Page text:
It is now more than a year after the Eastern Livestock Co., LLC, debacle and if anybody has done anything meaningful to prevent a recurrence, I wasn’t aware of it as this issue went to press.
You do remember the Eastern debacle, don’t you? Eastern was the country’s biggest livestock trader when it went under last winter. The company had been writing hot checks for thousands of cattle, while hundreds of cattle producers and supporting small businesses were left holding the bag. And it was a big bag: The bankruptcy trustee said this fall there were 550 claims filed for a "staggering total of $150 million."
It is quite the mess. The company’s Packers and Stockyards bond will cover less than 3¢ on the dollar, and its bank claims a lien on the inventory. The inventory includes everything from cattle paid for with hot checks to contracts to deliver and receive, as well as cattle at feedyards that are unpaid for and just about everything in between. For an idea of the complexity, consider the image below, created by John Huffaker, an Amarillo, Texas, attorney who is currently buried in the mess.
But we’re not here to discuss the mess—we want to prevent such a nightmare in the future. The
National Cattlemen’s Beef Association (NCBA) has a task force working on it that was scheduled to present a plan to the association’s leadership last month. But it’s a thorny problem.
Requiring some sort of immediate wire transfer payments might solve the problem for cowmen. But it doesn’t offer the buyer a lot of protection against a producer being dishonest. He can give you a check made out to you and your bank, but how much paperwork must there be to make that foolproof?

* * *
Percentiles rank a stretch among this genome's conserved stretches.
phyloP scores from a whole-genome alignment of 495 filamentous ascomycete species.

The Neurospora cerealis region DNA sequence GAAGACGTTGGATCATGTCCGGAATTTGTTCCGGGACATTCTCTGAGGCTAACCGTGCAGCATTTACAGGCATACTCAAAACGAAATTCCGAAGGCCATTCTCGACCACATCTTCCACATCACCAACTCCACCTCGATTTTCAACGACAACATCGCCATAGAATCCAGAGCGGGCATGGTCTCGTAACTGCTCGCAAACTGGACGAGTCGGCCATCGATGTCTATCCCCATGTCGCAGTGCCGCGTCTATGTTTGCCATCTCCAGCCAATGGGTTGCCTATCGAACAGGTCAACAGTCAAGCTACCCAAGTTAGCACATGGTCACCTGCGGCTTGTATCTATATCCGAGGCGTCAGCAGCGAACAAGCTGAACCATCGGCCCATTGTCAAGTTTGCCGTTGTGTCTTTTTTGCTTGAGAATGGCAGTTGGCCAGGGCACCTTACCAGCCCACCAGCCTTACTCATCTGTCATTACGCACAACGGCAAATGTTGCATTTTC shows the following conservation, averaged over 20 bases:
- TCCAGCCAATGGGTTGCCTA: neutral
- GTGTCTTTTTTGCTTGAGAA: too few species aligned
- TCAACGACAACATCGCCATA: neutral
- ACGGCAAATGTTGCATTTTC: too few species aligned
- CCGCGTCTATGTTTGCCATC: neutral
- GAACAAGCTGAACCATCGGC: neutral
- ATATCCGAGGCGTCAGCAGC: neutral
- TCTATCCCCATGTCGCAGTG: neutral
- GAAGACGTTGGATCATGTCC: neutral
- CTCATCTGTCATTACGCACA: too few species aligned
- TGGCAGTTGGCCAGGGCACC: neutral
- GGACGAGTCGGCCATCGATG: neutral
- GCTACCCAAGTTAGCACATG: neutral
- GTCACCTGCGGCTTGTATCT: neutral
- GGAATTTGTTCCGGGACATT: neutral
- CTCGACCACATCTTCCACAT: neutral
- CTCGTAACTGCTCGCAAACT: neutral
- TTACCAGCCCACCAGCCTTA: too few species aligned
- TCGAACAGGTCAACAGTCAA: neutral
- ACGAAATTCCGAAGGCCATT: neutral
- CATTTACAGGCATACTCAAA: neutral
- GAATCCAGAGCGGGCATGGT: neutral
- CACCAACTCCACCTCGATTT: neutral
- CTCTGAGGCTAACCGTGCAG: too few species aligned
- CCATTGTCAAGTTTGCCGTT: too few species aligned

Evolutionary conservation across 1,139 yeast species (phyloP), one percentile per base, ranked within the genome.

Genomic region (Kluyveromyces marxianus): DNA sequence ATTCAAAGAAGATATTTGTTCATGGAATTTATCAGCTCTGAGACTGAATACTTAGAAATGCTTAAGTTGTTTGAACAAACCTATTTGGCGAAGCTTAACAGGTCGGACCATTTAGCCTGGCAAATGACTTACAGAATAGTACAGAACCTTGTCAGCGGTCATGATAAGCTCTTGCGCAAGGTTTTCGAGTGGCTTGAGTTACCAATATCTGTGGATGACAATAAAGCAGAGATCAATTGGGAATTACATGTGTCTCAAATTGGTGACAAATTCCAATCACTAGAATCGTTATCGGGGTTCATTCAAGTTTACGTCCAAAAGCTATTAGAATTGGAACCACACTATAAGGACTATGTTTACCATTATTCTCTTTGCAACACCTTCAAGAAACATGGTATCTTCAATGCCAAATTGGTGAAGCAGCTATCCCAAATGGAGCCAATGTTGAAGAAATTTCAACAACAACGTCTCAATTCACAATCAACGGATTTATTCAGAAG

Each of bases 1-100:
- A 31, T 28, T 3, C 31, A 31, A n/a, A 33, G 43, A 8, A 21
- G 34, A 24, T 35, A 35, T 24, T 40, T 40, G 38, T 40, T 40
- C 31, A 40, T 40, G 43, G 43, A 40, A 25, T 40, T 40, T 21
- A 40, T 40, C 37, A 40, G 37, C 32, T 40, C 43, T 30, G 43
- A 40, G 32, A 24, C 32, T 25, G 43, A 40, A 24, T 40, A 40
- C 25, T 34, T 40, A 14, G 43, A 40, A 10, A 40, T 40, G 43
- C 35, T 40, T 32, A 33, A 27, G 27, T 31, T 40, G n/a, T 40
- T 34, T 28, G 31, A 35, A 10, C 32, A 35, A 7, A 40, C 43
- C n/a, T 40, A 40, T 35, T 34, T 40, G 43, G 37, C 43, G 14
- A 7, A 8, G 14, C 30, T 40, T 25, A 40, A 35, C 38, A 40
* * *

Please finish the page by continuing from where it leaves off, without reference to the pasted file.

Cattle VIN. Huffaker’s slide was part of a presentation on "Pitfalls and Potholes" at the Texas Cattle Feeders Association (TCFA) convention. On the panel was Jay O’Brien, a former president of both TCFA and the Cattlemen’s Beef Board, as well as an active rancher.
O’Brien, who gets few arguments when he introduces himself as a "curmudgeon," has a long record of saying stuff that might be considered outside the mainstream. His idea here: Require individual animal ID and use it like a vehicle identification number (VIN).
TCFA is on record as supporting a mandatory animal ID program. (Mostly to avoid problems like some of the members ran into with the Eastern bankruptcy. They didn’t know who owned—or would pay for the feed and care of—cattle shipped in by Eastern and its buyers. This isn’t the first time such things have happened.)
But TCFA is nearly alone in the idea. NCBA and other industry groups are wary of supporting mandatory individual ID programs. Too many ranchers think all they need to ID their cattle is their brand.
O’Brien argues that doesn’t offer a buyer enough protection against shady characters. Most banks rely on little more than visual inspection to support borrowers’ claims of ownership. Thus, a farmer with somebody’s leased cattle on his place could—and don’t think this hasn’t happened—hock those cattle for a big loan he "hopes" to pay off with higher grain or cattle prices or a lucky run in Las Vegas.
That puts those cattle in a mess not unlike what’s going on with Eastern now. Many of the plaintiffs will get "some" money "some" day, but it will take lots of time and lots of lawyers (not to mention bankers’ forbearance for those with borrowed money).
A good argument to me. But if every calf, cow and bull had a unique number—a VIN, if you will—all stored in a central location like a USDA database, cattle owners would be protected against thievery, lenders would be protected against paper cattle and buyers would be able to check who really owns the cattle.
Nobody with a constituency wants to touch it. The bankers association has no policy. NCBA is hesitant to ask for anything that devalues hot-iron branding, and USDA got its fingers burned on its last effort.
- December 2011